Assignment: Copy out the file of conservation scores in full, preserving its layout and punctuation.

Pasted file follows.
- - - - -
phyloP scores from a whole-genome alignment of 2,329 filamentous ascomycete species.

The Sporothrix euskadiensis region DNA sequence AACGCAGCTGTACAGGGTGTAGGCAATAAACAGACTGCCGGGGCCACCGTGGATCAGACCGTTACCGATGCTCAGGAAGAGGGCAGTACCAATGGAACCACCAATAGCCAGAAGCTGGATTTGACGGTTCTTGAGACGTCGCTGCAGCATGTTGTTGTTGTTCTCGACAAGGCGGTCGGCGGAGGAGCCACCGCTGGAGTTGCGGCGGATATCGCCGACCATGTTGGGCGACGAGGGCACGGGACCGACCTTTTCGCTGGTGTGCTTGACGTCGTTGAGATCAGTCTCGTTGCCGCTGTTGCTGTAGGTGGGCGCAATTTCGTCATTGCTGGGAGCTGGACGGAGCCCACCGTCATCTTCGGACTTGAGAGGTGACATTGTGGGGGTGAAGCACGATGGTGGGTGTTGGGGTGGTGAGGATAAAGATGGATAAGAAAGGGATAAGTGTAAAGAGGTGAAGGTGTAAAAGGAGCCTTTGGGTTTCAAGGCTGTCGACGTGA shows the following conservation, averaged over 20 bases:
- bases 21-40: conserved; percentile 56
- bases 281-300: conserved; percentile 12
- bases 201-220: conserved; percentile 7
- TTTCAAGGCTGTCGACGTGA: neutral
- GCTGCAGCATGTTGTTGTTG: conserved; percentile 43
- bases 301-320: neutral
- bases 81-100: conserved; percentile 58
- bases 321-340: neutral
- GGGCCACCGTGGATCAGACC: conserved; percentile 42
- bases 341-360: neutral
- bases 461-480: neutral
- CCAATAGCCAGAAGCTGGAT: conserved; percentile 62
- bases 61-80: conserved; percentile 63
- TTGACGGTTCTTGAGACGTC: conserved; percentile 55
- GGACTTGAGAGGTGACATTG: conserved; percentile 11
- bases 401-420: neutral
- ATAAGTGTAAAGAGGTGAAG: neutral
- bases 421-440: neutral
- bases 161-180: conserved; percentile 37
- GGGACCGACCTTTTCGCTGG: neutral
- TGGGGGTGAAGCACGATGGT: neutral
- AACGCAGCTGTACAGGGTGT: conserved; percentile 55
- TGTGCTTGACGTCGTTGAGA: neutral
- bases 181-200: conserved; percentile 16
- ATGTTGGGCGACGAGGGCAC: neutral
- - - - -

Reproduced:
phyloP scores from a whole-genome alignment of 2,329 filamentous ascomycete species.

The Sporothrix euskadiensis region DNA sequence AACGCAGCTGTACAGGGTGTAGGCAATAAACAGACTGCCGGGGCCACCGTGGATCAGACCGTTACCGATGCTCAGGAAGAGGGCAGTACCAATGGAACCACCAATAGCCAGAAGCTGGATTTGACGGTTCTTGAGACGTCGCTGCAGCATGTTGTTGTTGTTCTCGACAAGGCGGTCGGCGGAGGAGCCACCGCTGGAGTTGCGGCGGATATCGCCGACCATGTTGGGCGACGAGGGCACGGGACCGACCTTTTCGCTGGTGTGCTTGACGTCGTTGAGATCAGTCTCGTTGCCGCTGTTGCTGTAGGTGGGCGCAATTTCGTCATTGCTGGGAGCTGGACGGAGCCCACCGTCATCTTCGGACTTGAGAGGTGACATTGTGGGGGTGAAGCACGATGGTGGGTGTTGGGGTGGTGAGGATAAAGATGGATAAGAAAGGGATAAGTGTAAAGAGGTGAAGGTGTAAAAGGAGCCTTTGGGTTTCAAGGCTGTCGACGTGA shows the following conservation, averaged over 20 bases:
- bases 21-40: conserved; percentile 56
- bases 281-300: conserved; percentile 12
- bases 201-220: conserved; percentile 7
- TTTCAAGGCTGTCGACGTGA: neutral
- GCTGCAGCATGTTGTTGTTG: conserved; percentile 43
- bases 301-320: neutral
- bases 81-100: conserved; percentile 58
- bases 321-340: neutral
- GGGCCACCGTGGATCAGACC: conserved; percentile 42
- bases 341-360: neutral
- bases 461-480: neutral
- CCAATAGCCAGAAGCTGGAT: conserved; percentile 62
- bases 61-80: conserved; percentile 63
- TTGACGGTTCTTGAGACGTC: conserved; percentile 55
- GGACTTGAGAGGTGACATTG: conserved; percentile 11
- bases 401-420: neutral
- ATAAGTGTAAAGAGGTGAAG: neutral
- bases 421-440: neutral
- bases 161-180: conserved; percentile 37
- GGGACCGACCTTTTCGCTGG: neutral
- TGGGGGTGAAGCACGATGGT: neutral
- AACGCAGCTGTACAGGGTGT: conserved; percentile 55
- TGTGCTTGACGTCGTTGAGA: neutral
- bases 181-200: conserved; percentile 16
- ATGTTGGGCGACGAGGGCAC: neutral